China’s National Medical Products Administration has approved early-stage clinical trials for experimental COVID-19 vaccines developed by Beijing-based unit of Sinovac Biotech and the Wuhan Institute of Biological Products under state-owned China National Pharmaceutical Group (Sinopharm). The two “inactivated vaccine” trials have commenced.
What are Inactivated vaccines?
An inactivated vaccine (killed vaccine) is one that consists of a virus particles, such as bacteria or other pathogens that have been grown in culture and then lose disease, producing capacity as opposed to live vaccines, which use pathogens that are still alive (but are almost always attenuated—weakened). These pathogens are grown under controlled conditions and are killed as a means to reduce virulence and thus prevent from the infection.
Why an Inactivated vaccine?
As inactivated vaccine use killed pathogenic microorganisms for enhancing immunogenicity, they bring some advantages, including mature production process, controllable quality standards and wide production range. Moreover, they can be used for large-scale vaccination and their safety and effectiveness can be assessed by internationally accepted standards. As this type of vaccine is associated with hepatitis A, influenza, hand-foot-and-mouth disease and poliomyelitis, China also has a significant research foundation and experience with this approach.
What kind of money are these Chinese companies investing?
According to Xinhua, Sinopharm is investing approximately $142 million for vaccine research and development in two technological approaches—a couple approaches include the inactivated vaccine effort just approved another inactivated vaccine as well and a genetic engineering vaccine still in preclinical research.
What is Sinovac’s overall approach?
Sinovac had considerable experience working on SARS vaccine research and development and for the COVID-19 vaccine effort works closely with a number of institutions, including Zhejiang Provincial Center for Disease Control and Prevention and the Institute of Laboratory Animal Sciences under the Chinese Academy of Medical Sciences. Their vaccine, according to the Chinese press, evidences positive cross-neutralization reaction to different COVID-19 strains.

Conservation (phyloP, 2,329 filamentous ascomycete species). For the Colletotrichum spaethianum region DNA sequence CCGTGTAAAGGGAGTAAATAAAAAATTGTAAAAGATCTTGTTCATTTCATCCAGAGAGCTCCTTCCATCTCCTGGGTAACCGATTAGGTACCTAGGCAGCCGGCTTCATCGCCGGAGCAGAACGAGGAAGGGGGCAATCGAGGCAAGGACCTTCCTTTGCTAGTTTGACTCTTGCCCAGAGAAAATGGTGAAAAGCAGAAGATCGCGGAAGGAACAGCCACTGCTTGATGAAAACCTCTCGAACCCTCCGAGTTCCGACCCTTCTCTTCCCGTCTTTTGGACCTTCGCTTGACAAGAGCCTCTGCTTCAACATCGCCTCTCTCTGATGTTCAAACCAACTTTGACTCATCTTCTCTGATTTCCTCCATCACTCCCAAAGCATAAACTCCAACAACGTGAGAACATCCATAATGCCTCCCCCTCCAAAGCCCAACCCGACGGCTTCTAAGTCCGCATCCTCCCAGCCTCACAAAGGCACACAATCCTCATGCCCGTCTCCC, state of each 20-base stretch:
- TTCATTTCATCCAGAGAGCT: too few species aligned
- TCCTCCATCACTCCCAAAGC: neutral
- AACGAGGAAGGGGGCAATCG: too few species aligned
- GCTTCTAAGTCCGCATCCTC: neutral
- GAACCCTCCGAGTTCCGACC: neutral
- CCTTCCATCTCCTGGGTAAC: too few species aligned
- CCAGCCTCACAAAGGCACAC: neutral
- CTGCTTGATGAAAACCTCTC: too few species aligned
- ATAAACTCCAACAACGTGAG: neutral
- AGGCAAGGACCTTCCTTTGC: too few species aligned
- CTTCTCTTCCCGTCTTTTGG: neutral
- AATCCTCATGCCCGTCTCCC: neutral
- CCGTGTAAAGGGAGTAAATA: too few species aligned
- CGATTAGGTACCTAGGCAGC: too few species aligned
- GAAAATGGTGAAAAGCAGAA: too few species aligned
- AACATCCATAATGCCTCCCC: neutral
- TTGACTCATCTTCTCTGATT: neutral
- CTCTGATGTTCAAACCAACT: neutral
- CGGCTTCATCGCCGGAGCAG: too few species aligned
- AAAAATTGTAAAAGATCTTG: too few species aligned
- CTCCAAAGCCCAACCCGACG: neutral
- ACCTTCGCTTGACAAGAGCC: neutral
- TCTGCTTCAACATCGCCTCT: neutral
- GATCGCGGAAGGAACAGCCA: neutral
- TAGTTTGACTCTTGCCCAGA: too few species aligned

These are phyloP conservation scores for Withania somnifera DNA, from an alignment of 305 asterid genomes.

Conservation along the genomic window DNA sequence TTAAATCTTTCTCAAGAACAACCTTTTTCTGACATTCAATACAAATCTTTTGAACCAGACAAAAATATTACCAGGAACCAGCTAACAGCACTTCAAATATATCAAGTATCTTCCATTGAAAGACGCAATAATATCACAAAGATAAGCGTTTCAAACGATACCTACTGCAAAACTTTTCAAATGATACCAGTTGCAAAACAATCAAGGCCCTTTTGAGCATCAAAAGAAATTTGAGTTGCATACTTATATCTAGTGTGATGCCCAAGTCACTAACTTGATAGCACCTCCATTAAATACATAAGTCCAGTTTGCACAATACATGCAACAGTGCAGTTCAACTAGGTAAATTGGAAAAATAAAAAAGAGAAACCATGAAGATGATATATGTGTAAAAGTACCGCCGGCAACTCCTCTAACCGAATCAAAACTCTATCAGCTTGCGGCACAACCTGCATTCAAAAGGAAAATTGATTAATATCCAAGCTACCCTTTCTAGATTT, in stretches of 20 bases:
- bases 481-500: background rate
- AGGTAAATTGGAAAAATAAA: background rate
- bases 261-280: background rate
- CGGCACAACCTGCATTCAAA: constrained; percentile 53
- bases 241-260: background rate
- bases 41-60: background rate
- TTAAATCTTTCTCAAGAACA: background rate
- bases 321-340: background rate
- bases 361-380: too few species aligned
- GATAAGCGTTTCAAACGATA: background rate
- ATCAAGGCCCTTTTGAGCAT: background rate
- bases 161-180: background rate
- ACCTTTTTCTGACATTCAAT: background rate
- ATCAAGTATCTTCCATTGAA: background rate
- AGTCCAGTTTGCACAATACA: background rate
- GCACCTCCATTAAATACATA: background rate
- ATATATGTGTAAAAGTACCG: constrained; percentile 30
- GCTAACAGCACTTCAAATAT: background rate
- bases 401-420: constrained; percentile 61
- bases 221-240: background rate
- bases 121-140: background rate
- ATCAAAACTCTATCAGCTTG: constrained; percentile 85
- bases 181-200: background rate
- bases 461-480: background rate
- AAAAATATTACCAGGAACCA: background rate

COVID-19 Vaccine development in China
Xinhua reports that China’s drug regulator, the National Medical Products Administration, also has accelerated the greenlight process associated with COVID-19 vaccine development based on safety and efficacy factors. Within this framework, they adopted five technological approaches to develop COVID-19 vaccines, including 1) inactivated vaccines, 2) recombinant protein vaccines, 3) adenovirus vector vaccines, 4) nucleic acid vaccines, and 5) vaccines using attenuated influenza viruses as vectors.
Additionally, the Institute of Military Medicine, under the Academy of Military Sciences initiated a clinical trial on March 16 testing its recombinant adenovirus vector vaccine.
Founded in 2001, Sinovac (SVA) is a biopharmaceutical company focusing on the development, manufacture and commercialization of vaccines that protect against human infectious diseases. Based in Beijing, they have commercialized vaccines, including Healive (hepatitis A), Bilive (combined hepatitis A and B), Anflu (influenza), Panflu (H5N1), and PANFLU.1 (H1N1).
The company’s founders, including Mr. Weidong Yin, worked on vaccines at Tanghan Yian Biological Engineering Co. Ltd. Over the past two decades, the company has developed and commercialized six human-used vaccines and one animal vaccine and they have progressed an advanced R&D pipeline. By 2018, the publicly traded company was generating a profit of $36 million on nearly $300 million in revenue, according to its annual report.
Wuhan Institute of Biological Products operates under the government-owned Sinopharm. Based in Wuhan, the company mainly develops, produces, and sells prevention products, blood products new therapeutic products, diagnostic reagents and medical devices. They are owned by state-owned China National Pharmaceutical Group.